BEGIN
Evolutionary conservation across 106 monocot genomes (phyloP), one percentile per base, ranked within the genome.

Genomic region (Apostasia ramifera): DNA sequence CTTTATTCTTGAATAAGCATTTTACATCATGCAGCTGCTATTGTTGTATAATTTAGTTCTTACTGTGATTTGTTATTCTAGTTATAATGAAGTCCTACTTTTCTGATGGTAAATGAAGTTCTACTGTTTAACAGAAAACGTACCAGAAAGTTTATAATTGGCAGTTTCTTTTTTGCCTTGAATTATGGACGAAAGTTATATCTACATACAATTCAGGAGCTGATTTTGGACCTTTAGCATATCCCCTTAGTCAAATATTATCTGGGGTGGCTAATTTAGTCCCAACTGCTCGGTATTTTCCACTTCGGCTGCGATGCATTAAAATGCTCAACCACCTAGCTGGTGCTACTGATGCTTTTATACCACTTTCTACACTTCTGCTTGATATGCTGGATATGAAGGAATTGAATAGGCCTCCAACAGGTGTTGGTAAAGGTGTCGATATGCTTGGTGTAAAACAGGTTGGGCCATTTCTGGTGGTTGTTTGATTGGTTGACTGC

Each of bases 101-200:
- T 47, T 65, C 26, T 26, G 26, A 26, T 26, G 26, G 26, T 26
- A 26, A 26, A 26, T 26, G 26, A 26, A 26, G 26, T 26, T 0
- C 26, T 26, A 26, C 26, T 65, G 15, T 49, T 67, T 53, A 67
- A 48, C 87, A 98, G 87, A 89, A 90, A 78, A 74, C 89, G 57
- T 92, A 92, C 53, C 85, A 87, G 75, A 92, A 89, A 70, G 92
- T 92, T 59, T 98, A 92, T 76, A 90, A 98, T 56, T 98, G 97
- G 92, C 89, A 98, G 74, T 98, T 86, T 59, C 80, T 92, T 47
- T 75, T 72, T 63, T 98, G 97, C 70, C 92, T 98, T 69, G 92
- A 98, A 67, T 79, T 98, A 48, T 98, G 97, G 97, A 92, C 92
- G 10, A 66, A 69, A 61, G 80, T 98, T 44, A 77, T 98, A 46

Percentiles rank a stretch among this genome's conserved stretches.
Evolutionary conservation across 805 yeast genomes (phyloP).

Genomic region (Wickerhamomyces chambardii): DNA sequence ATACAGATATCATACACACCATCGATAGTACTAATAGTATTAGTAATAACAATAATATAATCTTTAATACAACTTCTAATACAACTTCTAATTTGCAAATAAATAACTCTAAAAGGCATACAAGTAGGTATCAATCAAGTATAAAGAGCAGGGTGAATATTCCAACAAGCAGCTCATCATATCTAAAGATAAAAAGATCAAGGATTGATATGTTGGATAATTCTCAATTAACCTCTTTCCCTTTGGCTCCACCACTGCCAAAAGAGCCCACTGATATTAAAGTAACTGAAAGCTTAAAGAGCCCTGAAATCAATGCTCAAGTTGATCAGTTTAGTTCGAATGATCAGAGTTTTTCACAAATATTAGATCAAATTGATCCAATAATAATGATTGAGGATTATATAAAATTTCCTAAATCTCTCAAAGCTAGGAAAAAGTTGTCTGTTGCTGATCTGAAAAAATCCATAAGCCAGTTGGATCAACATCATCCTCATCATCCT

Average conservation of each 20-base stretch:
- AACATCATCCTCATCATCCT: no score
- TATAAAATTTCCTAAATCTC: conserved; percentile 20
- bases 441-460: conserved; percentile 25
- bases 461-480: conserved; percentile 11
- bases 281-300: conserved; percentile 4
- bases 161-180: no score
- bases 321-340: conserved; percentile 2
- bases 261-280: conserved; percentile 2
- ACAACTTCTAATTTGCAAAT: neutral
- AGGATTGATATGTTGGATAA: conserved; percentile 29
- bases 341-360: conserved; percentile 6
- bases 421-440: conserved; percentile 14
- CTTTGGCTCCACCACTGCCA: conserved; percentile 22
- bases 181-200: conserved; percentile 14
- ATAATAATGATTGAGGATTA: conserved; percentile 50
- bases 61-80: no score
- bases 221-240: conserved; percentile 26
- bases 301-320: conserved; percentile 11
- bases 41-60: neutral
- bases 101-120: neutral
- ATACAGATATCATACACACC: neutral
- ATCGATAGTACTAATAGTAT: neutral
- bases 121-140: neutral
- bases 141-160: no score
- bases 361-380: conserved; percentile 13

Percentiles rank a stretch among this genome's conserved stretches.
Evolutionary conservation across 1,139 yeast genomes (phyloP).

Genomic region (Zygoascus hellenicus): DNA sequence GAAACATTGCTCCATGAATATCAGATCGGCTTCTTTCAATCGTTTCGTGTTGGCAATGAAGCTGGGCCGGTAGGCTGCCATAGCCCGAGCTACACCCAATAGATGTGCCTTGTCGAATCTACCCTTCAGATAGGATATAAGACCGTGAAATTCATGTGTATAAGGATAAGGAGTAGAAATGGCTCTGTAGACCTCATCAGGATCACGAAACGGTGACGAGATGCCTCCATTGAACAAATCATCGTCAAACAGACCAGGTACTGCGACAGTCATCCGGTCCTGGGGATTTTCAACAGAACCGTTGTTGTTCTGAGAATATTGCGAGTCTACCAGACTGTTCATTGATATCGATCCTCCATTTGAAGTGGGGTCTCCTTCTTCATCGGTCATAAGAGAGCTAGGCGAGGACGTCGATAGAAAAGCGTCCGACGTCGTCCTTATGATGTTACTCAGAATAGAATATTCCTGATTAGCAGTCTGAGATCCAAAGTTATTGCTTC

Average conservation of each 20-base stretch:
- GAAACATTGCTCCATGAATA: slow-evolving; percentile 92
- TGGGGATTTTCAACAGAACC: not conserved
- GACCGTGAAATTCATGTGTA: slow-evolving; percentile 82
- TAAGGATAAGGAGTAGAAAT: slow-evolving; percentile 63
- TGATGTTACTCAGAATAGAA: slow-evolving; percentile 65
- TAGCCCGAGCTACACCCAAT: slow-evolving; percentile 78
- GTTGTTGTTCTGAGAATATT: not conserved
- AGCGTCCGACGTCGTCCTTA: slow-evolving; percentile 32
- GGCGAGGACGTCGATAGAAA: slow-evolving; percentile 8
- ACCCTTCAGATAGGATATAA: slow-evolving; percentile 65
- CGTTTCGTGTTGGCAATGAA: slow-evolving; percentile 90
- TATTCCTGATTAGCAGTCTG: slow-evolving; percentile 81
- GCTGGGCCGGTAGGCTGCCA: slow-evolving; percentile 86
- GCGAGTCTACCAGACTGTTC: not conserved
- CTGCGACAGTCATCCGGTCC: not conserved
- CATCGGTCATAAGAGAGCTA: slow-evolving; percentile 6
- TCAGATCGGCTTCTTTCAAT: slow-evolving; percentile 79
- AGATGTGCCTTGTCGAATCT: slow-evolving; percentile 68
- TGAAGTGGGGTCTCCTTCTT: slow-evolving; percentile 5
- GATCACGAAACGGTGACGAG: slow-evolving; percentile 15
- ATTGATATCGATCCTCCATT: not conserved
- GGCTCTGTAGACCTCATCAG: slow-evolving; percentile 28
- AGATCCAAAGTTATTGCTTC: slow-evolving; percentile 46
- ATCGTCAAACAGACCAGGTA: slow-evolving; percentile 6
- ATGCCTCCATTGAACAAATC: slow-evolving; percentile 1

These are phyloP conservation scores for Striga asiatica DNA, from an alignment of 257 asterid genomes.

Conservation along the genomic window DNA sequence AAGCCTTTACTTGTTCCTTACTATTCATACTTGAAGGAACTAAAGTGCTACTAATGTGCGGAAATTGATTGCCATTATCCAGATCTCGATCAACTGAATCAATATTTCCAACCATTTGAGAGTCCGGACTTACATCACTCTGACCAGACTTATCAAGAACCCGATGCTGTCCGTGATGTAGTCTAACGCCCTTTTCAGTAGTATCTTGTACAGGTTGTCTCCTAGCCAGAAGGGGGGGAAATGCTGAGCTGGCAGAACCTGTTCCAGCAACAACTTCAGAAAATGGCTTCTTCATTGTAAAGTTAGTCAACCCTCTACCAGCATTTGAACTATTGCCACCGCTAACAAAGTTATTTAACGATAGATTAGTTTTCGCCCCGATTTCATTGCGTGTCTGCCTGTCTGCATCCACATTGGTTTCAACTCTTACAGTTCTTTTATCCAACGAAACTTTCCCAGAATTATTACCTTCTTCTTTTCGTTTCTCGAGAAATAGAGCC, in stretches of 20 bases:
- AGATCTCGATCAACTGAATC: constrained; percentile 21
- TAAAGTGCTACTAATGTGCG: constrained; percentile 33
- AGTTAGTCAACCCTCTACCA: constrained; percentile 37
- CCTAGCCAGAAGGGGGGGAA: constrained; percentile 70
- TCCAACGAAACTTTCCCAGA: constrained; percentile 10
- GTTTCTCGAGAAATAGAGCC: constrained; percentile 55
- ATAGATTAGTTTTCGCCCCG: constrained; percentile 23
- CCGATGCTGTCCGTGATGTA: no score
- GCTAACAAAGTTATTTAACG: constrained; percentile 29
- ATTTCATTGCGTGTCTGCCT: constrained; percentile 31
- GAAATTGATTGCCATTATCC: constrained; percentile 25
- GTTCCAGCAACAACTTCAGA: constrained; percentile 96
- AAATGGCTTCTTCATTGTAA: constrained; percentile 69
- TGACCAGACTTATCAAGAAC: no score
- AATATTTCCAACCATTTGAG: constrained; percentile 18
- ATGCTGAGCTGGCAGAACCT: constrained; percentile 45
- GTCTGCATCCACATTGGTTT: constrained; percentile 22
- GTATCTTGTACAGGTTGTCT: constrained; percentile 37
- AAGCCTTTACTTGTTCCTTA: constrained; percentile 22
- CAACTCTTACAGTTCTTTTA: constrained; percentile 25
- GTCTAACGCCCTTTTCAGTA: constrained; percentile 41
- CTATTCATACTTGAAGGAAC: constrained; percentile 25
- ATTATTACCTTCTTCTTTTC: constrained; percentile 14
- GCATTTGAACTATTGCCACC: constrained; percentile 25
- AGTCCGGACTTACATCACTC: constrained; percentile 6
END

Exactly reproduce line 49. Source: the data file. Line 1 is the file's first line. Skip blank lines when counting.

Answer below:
- GACCGTGAAATTCATGTGTA: slow-evolving; percentile 82